Authors
Ten-Herng Lai
Australian National University
Abstract
Tainted political symbols ought to be confronted, removed, or at least recontextualized. Despite the best efforts to achieve this, however, official actions on tainted symbols often fail to take place. In such cases, I argue that political vandalism—the unauthorized defacement, destruction, or removal of political symbols—may be morally permissible or even obligatory. This is when, and insofar as, political vandalism serves as fitting counter-speech that undermines the authority of tainted symbols in ways that match their publicity, refuses to let them speak in our name, and challenges the derogatory messages expressed through a mechanism I call derogatory pedestalling: the glorification or honoring of certain individuals or ideologies that can only make sense when members of a targeted group are taken to be inferior.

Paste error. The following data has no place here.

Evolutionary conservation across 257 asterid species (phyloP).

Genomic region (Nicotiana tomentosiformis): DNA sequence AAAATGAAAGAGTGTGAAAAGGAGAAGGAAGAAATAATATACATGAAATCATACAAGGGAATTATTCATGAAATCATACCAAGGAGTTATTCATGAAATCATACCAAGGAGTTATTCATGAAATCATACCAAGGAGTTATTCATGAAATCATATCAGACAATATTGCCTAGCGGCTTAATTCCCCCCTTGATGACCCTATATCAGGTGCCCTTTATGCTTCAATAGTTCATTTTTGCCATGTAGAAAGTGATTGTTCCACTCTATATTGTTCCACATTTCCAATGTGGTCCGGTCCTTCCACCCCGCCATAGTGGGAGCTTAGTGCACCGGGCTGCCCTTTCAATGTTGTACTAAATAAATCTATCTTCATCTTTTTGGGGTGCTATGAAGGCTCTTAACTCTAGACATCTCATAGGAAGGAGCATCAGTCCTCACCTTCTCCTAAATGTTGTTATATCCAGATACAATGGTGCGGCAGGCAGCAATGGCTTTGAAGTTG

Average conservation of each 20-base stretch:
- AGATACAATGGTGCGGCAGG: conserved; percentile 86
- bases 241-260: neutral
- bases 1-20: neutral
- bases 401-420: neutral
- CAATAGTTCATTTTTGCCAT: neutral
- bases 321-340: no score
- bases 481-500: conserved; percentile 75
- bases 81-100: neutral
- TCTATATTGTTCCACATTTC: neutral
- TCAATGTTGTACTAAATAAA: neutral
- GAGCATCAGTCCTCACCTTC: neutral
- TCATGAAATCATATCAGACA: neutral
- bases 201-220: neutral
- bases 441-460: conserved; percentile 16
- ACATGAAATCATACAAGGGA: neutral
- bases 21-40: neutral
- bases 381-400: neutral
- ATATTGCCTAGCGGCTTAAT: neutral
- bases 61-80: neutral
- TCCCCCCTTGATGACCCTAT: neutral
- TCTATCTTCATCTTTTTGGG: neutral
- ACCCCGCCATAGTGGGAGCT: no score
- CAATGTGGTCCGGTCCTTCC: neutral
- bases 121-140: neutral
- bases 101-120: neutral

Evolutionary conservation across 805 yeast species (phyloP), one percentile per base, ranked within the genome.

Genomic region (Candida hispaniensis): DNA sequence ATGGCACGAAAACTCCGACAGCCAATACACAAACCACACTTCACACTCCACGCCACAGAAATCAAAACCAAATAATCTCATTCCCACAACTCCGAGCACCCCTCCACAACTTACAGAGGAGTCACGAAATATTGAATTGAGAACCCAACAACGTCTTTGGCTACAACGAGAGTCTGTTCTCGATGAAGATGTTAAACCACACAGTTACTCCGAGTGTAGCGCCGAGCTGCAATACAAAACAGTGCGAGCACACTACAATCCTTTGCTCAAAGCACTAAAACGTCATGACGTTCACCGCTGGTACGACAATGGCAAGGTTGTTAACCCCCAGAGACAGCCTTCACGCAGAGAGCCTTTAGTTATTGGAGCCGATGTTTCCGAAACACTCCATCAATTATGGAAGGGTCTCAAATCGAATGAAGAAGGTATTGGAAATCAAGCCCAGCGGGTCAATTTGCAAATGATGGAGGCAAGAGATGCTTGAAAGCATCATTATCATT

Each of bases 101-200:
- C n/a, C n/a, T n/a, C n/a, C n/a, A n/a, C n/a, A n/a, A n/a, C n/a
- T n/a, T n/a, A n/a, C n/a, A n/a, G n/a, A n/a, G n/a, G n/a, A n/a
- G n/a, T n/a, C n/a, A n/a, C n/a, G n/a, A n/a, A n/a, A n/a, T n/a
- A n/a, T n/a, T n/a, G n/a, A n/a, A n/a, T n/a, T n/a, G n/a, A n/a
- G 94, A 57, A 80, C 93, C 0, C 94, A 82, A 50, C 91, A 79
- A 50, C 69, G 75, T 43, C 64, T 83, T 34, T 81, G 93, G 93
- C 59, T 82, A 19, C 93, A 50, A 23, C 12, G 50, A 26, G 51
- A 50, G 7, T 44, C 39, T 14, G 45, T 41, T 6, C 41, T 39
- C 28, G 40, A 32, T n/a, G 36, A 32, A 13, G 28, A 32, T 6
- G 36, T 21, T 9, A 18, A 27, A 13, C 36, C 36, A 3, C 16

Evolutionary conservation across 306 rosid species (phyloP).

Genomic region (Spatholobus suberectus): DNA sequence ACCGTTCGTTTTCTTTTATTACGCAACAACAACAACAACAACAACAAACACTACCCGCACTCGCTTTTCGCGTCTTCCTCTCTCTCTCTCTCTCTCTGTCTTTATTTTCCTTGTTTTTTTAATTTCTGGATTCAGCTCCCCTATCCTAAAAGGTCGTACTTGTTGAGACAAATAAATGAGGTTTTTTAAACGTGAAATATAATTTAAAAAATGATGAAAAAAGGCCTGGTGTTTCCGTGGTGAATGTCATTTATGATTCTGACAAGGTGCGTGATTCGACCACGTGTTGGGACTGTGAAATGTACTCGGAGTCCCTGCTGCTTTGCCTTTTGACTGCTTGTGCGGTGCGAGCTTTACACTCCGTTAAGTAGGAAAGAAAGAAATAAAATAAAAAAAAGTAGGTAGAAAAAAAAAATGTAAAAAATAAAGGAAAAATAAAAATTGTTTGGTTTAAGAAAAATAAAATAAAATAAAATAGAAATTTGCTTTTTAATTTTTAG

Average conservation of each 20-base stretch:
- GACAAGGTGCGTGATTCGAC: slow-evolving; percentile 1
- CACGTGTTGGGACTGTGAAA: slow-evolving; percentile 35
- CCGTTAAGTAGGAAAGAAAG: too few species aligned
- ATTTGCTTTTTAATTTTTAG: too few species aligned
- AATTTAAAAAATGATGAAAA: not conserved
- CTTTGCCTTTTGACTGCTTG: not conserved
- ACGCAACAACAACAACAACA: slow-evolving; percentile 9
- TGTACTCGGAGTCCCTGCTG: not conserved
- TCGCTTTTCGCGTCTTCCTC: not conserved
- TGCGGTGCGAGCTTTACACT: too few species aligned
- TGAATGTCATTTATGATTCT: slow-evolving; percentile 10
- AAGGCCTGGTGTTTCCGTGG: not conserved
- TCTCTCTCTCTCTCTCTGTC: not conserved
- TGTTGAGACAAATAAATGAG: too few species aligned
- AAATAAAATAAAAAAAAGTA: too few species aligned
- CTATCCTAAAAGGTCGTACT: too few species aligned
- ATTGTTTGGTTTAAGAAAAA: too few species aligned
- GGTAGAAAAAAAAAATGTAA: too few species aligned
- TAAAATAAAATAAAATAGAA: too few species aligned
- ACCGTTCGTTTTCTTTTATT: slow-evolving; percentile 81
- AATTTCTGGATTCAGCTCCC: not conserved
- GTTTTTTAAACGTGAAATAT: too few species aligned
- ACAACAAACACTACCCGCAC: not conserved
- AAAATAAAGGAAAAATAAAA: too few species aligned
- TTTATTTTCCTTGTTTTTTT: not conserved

Keywords civil disobedience  uncivil disobedience  vandalism  monuments  commemorations  speech acts  counter-speech
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Justifying Uncivil Disobedience.Ten-Herng Lai - 2019 - Oxford Studies in Political Philosophy 5:90-114.

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